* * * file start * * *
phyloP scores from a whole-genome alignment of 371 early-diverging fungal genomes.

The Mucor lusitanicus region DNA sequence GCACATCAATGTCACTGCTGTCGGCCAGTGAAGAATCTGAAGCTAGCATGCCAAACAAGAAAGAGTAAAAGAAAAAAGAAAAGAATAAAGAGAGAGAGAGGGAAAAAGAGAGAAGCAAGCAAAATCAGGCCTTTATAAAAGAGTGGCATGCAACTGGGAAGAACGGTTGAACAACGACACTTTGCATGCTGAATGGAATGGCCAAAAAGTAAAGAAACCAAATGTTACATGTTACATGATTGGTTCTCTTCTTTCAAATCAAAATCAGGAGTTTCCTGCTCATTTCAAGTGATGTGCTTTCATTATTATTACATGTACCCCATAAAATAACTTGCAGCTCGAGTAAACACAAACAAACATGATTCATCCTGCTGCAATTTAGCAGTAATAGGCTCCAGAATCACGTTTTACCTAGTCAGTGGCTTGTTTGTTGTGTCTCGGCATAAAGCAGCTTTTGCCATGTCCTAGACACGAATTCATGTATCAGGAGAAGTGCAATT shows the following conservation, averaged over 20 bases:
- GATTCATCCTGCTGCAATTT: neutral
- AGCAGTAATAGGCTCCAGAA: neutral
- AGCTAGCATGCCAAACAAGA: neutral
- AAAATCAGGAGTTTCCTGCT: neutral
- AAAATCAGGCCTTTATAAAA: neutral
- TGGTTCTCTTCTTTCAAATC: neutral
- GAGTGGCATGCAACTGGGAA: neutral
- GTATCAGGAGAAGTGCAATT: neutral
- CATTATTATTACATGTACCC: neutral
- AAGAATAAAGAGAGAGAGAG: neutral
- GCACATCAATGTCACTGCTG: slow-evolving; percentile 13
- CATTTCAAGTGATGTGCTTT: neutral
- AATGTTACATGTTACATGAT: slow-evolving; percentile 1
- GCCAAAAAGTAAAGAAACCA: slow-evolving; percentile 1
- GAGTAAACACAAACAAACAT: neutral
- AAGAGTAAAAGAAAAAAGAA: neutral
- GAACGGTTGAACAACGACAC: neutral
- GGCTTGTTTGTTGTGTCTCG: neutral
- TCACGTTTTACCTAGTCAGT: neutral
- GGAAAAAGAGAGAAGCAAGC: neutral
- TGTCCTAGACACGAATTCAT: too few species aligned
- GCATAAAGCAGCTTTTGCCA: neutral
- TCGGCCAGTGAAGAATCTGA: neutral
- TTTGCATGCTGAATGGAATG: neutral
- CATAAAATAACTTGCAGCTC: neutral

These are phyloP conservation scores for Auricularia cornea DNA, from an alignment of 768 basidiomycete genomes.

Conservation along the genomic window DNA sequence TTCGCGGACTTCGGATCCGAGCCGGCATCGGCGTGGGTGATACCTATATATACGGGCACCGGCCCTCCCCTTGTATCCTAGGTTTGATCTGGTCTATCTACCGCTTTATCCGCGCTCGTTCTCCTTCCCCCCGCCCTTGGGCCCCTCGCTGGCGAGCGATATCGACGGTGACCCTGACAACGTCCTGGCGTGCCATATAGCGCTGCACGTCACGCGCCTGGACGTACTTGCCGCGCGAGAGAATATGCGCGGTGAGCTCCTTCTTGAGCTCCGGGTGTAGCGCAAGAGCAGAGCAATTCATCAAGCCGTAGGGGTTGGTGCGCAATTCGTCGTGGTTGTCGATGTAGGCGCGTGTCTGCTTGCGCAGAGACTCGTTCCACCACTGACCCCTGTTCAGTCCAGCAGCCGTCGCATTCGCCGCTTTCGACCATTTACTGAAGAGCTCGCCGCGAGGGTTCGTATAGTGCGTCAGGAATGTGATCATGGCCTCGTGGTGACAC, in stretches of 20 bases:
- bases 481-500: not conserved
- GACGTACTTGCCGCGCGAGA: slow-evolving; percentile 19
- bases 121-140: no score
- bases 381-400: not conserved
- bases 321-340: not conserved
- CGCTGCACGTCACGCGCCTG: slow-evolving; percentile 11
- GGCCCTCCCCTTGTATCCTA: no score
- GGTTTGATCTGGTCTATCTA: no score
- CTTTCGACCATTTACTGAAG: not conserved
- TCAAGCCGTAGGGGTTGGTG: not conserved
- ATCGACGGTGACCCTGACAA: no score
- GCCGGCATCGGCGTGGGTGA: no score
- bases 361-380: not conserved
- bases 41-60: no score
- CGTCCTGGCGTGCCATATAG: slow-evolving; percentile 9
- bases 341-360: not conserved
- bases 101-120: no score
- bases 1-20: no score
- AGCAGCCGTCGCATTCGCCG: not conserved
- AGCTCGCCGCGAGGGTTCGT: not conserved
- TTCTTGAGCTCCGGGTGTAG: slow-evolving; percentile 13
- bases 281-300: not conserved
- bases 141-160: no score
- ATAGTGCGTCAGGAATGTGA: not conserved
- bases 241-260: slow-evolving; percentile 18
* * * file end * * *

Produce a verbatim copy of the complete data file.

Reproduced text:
phyloP scores from a whole-genome alignment of 371 early-diverging fungal genomes.

The Mucor lusitanicus region DNA sequence GCACATCAATGTCACTGCTGTCGGCCAGTGAAGAATCTGAAGCTAGCATGCCAAACAAGAAAGAGTAAAAGAAAAAAGAAAAGAATAAAGAGAGAGAGAGGGAAAAAGAGAGAAGCAAGCAAAATCAGGCCTTTATAAAAGAGTGGCATGCAACTGGGAAGAACGGTTGAACAACGACACTTTGCATGCTGAATGGAATGGCCAAAAAGTAAAGAAACCAAATGTTACATGTTACATGATTGGTTCTCTTCTTTCAAATCAAAATCAGGAGTTTCCTGCTCATTTCAAGTGATGTGCTTTCATTATTATTACATGTACCCCATAAAATAACTTGCAGCTCGAGTAAACACAAACAAACATGATTCATCCTGCTGCAATTTAGCAGTAATAGGCTCCAGAATCACGTTTTACCTAGTCAGTGGCTTGTTTGTTGTGTCTCGGCATAAAGCAGCTTTTGCCATGTCCTAGACACGAATTCATGTATCAGGAGAAGTGCAATT shows the following conservation, averaged over 20 bases:
- GATTCATCCTGCTGCAATTT: neutral
- AGCAGTAATAGGCTCCAGAA: neutral
- AGCTAGCATGCCAAACAAGA: neutral
- AAAATCAGGAGTTTCCTGCT: neutral
- AAAATCAGGCCTTTATAAAA: neutral
- TGGTTCTCTTCTTTCAAATC: neutral
- GAGTGGCATGCAACTGGGAA: neutral
- GTATCAGGAGAAGTGCAATT: neutral
- CATTATTATTACATGTACCC: neutral
- AAGAATAAAGAGAGAGAGAG: neutral
- GCACATCAATGTCACTGCTG: slow-evolving; percentile 13
- CATTTCAAGTGATGTGCTTT: neutral
- AATGTTACATGTTACATGAT: slow-evolving; percentile 1
- GCCAAAAAGTAAAGAAACCA: slow-evolving; percentile 1
- GAGTAAACACAAACAAACAT: neutral
- AAGAGTAAAAGAAAAAAGAA: neutral
- GAACGGTTGAACAACGACAC: neutral
- GGCTTGTTTGTTGTGTCTCG: neutral
- TCACGTTTTACCTAGTCAGT: neutral
- GGAAAAAGAGAGAAGCAAGC: neutral
- TGTCCTAGACACGAATTCAT: too few species aligned
- GCATAAAGCAGCTTTTGCCA: neutral
- TCGGCCAGTGAAGAATCTGA: neutral
- TTTGCATGCTGAATGGAATG: neutral
- CATAAAATAACTTGCAGCTC: neutral

These are phyloP conservation scores for Auricularia cornea DNA, from an alignment of 768 basidiomycete genomes.

Conservation along the genomic window DNA sequence TTCGCGGACTTCGGATCCGAGCCGGCATCGGCGTGGGTGATACCTATATATACGGGCACCGGCCCTCCCCTTGTATCCTAGGTTTGATCTGGTCTATCTACCGCTTTATCCGCGCTCGTTCTCCTTCCCCCCGCCCTTGGGCCCCTCGCTGGCGAGCGATATCGACGGTGACCCTGACAACGTCCTGGCGTGCCATATAGCGCTGCACGTCACGCGCCTGGACGTACTTGCCGCGCGAGAGAATATGCGCGGTGAGCTCCTTCTTGAGCTCCGGGTGTAGCGCAAGAGCAGAGCAATTCATCAAGCCGTAGGGGTTGGTGCGCAATTCGTCGTGGTTGTCGATGTAGGCGCGTGTCTGCTTGCGCAGAGACTCGTTCCACCACTGACCCCTGTTCAGTCCAGCAGCCGTCGCATTCGCCGCTTTCGACCATTTACTGAAGAGCTCGCCGCGAGGGTTCGTATAGTGCGTCAGGAATGTGATCATGGCCTCGTGGTGACAC, in stretches of 20 bases:
- bases 481-500: not conserved
- GACGTACTTGCCGCGCGAGA: slow-evolving; percentile 19
- bases 121-140: no score
- bases 381-400: not conserved
- bases 321-340: not conserved
- CGCTGCACGTCACGCGCCTG: slow-evolving; percentile 11
- GGCCCTCCCCTTGTATCCTA: no score
- GGTTTGATCTGGTCTATCTA: no score
- CTTTCGACCATTTACTGAAG: not conserved
- TCAAGCCGTAGGGGTTGGTG: not conserved
- ATCGACGGTGACCCTGACAA: no score
- GCCGGCATCGGCGTGGGTGA: no score
- bases 361-380: not conserved
- bases 41-60: no score
- CGTCCTGGCGTGCCATATAG: slow-evolving; percentile 9
- bases 341-360: not conserved
- bases 101-120: no score
- bases 1-20: no score
- AGCAGCCGTCGCATTCGCCG: not conserved
- AGCTCGCCGCGAGGGTTCGT: not conserved
- TTCTTGAGCTCCGGGTGTAG: slow-evolving; percentile 13
- bases 281-300: not conserved
- bases 141-160: no score
- ATAGTGCGTCAGGAATGTGA: not conserved
- bases 241-260: slow-evolving; percentile 18